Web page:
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What would you like to know about the past?

What would you like to know about the past?

Museum exhibitions, radio programmes, television documentaries and popular history books all contribute to our perceptions of the past. But do these forms of public history help us understand our own lives?

This is just one question the Stout Research Centre for New Zealand Studies at Victoria University will open up for discussion in a forthcoming seminar series on public history.

Historians working on a variety of projects are participating in the series to contribute to the debates about history in the public sphere—and they warmly invite Wellingtonians to come along and join in.

Kicking off the series is convenor Associate Professor Anna Green, who will explore the contemporary debates among public historians in the context of her work as an oral historian in New Zealand and the UK.

“Evidence from surveys overseas suggests that many people look to the past to gain insights into the challenges or moral dilemmas of their own lives, but we really do not know if this is how New Zealanders approach the past. And it raises the question: do public historians pay enough attention to the audiences who watch our programmes or read our books?”

Other contributors include the writer Julia Millen on producing commissioned histories, including those of Kirkcaldie & Stains and law firm Bell Gully; and Therese Crocker on the Treaty claims settlement process in the context of public history.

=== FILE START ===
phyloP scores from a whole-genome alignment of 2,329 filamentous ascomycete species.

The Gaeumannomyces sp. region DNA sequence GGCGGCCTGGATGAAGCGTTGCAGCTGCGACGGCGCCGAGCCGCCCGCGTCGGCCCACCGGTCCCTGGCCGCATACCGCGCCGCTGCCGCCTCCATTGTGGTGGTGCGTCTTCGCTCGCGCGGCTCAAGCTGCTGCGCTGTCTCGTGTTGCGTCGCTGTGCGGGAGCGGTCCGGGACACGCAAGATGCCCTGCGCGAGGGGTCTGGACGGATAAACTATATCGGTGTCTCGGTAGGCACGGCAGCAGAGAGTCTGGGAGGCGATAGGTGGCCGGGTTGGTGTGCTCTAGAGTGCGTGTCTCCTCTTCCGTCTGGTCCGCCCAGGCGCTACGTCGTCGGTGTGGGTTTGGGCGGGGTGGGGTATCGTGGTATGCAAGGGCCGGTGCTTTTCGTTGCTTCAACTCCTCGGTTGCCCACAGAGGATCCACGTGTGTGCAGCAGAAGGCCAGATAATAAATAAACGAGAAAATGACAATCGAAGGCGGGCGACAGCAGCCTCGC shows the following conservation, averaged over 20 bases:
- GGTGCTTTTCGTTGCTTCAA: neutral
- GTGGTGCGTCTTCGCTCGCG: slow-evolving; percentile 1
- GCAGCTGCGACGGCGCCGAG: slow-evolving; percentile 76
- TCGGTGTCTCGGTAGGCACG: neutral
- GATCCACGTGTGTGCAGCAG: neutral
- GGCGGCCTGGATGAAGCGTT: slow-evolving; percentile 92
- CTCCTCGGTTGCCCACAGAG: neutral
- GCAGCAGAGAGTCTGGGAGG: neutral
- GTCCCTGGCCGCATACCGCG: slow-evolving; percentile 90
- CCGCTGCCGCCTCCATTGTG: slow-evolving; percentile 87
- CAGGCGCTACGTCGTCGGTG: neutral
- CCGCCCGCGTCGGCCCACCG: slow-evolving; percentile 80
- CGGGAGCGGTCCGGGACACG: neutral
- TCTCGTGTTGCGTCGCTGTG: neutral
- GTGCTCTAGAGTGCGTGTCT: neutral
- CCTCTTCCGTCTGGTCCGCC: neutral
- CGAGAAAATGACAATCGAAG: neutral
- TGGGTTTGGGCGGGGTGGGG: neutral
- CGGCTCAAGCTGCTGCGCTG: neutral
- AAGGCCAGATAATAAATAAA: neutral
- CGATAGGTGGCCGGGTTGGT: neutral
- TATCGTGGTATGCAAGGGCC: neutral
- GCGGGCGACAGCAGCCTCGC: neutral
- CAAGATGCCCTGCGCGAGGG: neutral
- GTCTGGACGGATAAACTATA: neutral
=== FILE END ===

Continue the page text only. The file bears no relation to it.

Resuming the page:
Turning to museums, Kristelle Plimmer from Te Papa Tongarewa will discuss the ways in which she has sought to actively engage diverse audiences, from the Women's Institute to a group of young refugees.

The importance of remembering and stories will be a recurring theme: Marina Sciascia will talk about the community oral histories she has recorded with Hilary Pedersen in Porangahau, and documentary maker Anna Cottrell will show clips from her programmes on war, refugee, and immigrant stories from both New Zealand and around the world.

At the end of the series Jock Phillips, the general editor of Te Ara, The Encyclopedia of New Zealand, will sum up the state of public history in New Zealand.

The 'Public History' seminar series begins on Wednesday 13 March at 4.10 pm at the Stout Research Centre, 12 Wai-te-ata Road, Kelburn. Everyone welcome.

For full programme visit, and for more information, please contact Associate Professor Anna Green on (04) 463 6885.


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